It is no secret that 4/20 is the cannabis industry’s Black Friday. This year alone, approximately $1.17 billion worth of cannabis products were sold throughout the nation. That is a lot of green! But as another 4/20 ushers past us, it is important to take a few minutes to look into the history of 420.

How it all began

The story begins back in 1971 in San Rafael, California. A group of five high school students known as The Waldos – Steve Capper, Dave Reddix, Jeffrey Noel, Larry Schwartz, and Mark Gravich – heard about a small, abandoned marijuana grow in the Point Reyes Forest. Eager to find this field of green gold, the friends planned to meet at the Louis Pasture statue outside their school and track it down. The designated time for this adventure to take place? You guessed it, 4:20 PM after they were done with sports practice.

Every week the friends would use the code “420 Louis” to relay the plan to meet and look for the elusive marijuana plants. They soon developed a routine where they would meet, light up, pile into a ‘66 Chevy Impala and begin their search. The group eventually dropped “Louis” from code name and lo and behold; 420 was born.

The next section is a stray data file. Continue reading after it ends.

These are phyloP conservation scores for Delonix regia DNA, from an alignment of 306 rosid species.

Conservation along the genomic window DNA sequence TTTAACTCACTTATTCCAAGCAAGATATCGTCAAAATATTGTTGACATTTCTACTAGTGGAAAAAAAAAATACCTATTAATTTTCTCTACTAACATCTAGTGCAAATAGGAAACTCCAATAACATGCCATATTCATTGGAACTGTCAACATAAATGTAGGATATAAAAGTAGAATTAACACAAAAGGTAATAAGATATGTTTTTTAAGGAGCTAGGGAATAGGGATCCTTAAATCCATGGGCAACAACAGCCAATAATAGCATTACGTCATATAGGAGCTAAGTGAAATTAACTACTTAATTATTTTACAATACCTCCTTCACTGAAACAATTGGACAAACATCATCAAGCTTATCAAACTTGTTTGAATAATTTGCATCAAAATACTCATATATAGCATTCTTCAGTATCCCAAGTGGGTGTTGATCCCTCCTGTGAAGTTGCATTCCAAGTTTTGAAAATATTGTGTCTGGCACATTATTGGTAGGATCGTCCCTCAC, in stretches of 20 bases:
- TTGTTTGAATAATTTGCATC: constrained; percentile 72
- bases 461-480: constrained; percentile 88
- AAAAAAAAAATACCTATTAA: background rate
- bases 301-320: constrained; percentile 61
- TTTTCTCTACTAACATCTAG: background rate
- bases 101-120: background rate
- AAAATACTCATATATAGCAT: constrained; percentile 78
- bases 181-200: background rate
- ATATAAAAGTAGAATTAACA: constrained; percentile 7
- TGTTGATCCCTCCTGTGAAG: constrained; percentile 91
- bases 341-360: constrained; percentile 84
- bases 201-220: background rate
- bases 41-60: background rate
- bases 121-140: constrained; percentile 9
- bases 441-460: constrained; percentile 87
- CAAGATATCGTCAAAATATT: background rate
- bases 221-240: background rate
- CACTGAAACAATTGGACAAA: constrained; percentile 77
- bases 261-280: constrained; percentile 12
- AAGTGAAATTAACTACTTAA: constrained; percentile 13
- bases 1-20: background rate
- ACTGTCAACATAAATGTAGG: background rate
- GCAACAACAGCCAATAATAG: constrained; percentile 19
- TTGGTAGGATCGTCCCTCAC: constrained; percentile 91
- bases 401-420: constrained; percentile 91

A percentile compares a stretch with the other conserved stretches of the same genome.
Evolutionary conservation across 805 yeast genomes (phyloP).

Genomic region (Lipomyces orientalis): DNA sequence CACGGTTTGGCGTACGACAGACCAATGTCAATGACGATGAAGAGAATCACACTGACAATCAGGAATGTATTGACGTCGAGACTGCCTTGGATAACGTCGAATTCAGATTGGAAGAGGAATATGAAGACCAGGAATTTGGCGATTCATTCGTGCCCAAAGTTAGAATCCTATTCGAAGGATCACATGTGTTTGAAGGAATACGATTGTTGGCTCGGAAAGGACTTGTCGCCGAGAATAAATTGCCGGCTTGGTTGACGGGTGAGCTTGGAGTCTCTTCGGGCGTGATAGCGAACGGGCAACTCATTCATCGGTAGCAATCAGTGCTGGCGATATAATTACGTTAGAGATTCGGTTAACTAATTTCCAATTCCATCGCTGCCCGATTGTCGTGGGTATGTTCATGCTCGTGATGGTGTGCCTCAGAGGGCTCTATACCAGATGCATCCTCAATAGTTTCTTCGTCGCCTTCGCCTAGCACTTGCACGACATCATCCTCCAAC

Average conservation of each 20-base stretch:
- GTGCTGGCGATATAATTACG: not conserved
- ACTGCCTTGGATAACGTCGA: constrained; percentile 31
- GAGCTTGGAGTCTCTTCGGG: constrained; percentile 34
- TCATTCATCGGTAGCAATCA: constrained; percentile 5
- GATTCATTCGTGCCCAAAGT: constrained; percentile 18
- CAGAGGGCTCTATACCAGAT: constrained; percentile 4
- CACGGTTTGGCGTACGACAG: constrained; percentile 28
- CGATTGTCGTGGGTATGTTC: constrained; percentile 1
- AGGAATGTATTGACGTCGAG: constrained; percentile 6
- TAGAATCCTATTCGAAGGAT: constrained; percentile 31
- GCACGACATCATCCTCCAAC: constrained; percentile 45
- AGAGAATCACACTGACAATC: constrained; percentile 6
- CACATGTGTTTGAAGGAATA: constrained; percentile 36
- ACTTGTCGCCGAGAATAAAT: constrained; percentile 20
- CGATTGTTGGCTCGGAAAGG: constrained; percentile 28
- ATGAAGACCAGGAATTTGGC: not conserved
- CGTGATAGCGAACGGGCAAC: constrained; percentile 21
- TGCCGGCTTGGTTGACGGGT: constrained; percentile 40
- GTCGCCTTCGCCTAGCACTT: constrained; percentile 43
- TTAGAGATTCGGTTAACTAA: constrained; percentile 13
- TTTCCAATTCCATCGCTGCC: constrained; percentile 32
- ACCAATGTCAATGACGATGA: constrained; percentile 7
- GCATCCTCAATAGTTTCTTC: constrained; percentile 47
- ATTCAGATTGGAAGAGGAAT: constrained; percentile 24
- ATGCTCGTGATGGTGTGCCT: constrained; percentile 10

420 soon became code for anything to do with smoking a joint and the Waldos used it frequently among themselves. According to the members, it was a great way to communicate about weed among themselves without anyone else knowing what they were talking about. Sadly, The Waldos never found the abandoned marijuana grow.

How the word spread

It was around the same time (late ‘60s, early ‘70s) that the band the Grateful Dead moved to Marin County hills, which was not far from the school the Waldos attended. The Waldos had plenty of access to the band because one of the members’ dad managed their real estate and another’s brother managed their shows.

As such, the Waldos often found themselves hanging out with the band members and partaking in a little bit of cannabis. During their hangouts, the Waldos often referred to 420 before lighting up, and it was not long before others around them, the Grateful Dead included, started using the term.

Then in 1990, High Times reporter Steven Bloom was handed a flyer in a parking lot outside a Grateful Dead concert. The flyer read; “We are going to meet at 4:20 on 4/20 for 420-ing in Marin County at the Bolinas Ridge sunset spot on Mt. Tamalpais”. Bloom had never heard the term 420 before and tried to dig up its origins, which he reported in High Time in May 1991.

Once the term was printed, there was no looking back. 420 is now a commonly used term among cannabis users, and April 20th has become a holiday for cannabis lovers all across the globe.

So when you light up on 4/20, spare a thought for the Waldos and say a little thank you for their high school shenanigans that gave rise to this magic number and day of celebration.